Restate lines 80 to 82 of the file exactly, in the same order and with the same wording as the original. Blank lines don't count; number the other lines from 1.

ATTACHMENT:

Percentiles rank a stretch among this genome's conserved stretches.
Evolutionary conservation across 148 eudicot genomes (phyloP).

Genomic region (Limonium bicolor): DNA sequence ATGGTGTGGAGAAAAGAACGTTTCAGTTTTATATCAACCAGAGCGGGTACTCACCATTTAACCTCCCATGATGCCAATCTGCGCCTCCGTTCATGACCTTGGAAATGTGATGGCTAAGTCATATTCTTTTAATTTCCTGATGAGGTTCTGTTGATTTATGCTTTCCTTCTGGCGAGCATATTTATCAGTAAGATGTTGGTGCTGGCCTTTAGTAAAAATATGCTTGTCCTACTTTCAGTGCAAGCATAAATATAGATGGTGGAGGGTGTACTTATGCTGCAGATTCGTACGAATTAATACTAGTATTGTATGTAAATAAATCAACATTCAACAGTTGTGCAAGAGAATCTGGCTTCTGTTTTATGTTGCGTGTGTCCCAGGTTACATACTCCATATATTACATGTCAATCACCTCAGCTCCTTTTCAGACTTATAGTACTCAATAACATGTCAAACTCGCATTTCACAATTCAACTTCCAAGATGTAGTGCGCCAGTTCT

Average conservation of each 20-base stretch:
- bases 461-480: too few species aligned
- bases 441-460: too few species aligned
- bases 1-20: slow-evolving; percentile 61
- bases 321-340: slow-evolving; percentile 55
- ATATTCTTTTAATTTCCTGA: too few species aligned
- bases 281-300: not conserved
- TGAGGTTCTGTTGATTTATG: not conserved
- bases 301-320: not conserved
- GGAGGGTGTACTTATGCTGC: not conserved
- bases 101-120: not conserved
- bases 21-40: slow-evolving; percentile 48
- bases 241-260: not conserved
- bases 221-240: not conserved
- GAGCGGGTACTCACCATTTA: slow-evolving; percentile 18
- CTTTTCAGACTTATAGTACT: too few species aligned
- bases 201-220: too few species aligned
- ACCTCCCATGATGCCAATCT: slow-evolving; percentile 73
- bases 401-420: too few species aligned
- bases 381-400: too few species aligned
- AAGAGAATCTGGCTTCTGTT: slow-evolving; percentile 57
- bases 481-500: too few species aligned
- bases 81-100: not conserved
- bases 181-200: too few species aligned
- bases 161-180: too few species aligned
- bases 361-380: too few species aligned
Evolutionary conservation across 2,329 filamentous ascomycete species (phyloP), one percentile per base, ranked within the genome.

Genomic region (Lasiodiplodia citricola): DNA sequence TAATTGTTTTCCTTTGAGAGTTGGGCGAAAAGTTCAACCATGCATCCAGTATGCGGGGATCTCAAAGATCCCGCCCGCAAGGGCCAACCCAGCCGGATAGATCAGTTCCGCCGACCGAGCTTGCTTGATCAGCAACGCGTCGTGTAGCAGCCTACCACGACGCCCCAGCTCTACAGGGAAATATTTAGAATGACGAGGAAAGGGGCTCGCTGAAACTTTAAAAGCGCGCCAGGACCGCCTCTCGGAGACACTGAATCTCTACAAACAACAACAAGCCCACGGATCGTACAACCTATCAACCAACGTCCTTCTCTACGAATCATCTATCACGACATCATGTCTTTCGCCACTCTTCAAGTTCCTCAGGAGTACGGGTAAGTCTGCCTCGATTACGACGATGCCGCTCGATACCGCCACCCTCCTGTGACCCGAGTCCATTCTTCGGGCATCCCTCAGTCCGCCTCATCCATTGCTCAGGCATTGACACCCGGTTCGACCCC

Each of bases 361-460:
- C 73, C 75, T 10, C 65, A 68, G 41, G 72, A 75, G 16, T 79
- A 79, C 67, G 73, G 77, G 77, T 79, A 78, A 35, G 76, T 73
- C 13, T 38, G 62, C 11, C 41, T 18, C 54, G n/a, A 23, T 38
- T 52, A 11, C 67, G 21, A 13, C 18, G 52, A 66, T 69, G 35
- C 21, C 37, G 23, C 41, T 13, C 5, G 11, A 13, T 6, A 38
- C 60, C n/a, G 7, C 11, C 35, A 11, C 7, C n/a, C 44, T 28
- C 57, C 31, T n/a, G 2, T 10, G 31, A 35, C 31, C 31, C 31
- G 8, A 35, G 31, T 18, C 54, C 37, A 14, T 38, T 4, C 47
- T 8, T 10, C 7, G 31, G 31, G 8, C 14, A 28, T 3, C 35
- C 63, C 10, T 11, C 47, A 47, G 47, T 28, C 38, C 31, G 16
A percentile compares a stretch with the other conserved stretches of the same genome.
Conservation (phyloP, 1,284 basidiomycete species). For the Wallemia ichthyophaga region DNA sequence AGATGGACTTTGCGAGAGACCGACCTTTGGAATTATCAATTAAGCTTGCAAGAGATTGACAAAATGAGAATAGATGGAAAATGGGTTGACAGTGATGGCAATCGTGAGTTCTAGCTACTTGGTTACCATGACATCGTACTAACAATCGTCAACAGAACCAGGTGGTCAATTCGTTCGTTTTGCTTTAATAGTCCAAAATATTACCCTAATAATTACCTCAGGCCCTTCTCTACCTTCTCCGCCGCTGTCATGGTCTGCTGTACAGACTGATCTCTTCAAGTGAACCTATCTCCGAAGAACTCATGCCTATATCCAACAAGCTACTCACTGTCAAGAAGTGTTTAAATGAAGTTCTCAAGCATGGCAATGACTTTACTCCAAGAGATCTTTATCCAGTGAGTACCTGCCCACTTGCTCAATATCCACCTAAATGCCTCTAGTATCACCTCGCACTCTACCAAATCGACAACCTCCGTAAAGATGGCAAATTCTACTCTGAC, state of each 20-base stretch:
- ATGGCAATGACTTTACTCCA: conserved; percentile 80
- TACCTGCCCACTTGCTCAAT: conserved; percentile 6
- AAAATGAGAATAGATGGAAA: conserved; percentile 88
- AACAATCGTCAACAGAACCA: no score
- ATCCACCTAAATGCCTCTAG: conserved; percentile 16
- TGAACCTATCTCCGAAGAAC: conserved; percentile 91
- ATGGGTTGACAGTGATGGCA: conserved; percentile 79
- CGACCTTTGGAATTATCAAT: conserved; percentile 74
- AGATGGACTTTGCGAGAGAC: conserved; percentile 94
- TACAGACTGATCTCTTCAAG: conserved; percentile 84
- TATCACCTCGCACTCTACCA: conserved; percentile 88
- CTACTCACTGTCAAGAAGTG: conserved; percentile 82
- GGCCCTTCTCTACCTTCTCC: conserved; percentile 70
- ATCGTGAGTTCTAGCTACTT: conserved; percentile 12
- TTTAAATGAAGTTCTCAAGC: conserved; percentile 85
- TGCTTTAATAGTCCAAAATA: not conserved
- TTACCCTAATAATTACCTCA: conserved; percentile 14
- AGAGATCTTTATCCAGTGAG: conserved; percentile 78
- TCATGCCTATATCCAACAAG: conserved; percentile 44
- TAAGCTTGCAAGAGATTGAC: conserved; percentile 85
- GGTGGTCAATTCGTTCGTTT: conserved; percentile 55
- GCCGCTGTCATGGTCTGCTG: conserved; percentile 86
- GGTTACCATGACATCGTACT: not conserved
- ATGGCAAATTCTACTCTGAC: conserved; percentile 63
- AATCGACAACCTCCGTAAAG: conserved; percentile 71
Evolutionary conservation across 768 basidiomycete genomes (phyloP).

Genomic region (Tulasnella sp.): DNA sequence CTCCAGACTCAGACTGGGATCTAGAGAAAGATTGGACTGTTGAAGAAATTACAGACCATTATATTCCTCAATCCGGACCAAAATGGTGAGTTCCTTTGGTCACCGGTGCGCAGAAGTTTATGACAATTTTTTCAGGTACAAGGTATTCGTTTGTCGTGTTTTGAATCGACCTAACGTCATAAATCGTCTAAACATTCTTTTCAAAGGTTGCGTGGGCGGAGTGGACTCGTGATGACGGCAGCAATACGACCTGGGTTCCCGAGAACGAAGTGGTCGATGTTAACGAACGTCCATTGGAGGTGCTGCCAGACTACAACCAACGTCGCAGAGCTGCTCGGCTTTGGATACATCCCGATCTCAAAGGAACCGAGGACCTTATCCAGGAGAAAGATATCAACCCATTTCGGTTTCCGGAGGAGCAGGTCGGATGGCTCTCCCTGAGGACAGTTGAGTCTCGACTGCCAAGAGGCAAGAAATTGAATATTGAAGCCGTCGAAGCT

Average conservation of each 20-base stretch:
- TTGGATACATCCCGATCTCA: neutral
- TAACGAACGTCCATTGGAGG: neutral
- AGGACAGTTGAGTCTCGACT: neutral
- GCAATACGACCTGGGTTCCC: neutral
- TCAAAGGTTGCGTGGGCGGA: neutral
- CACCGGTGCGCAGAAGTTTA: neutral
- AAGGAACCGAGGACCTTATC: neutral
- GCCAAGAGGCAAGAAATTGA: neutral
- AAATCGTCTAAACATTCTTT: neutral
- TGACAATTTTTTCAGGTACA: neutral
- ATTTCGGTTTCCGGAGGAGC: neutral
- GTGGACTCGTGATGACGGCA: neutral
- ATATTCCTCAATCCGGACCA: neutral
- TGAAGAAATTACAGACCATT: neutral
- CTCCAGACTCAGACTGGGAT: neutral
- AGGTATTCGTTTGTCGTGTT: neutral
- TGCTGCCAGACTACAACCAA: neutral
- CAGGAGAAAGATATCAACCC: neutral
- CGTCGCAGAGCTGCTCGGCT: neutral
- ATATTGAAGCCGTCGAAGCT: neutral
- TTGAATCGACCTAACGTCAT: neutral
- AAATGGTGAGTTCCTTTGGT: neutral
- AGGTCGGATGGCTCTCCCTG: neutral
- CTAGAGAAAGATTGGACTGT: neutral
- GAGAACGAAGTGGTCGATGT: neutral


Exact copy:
- GCCAAGAGGCAAGAAATTGA: neutral
- AAATCGTCTAAACATTCTTT: neutral
- TGACAATTTTTTCAGGTACA: neutral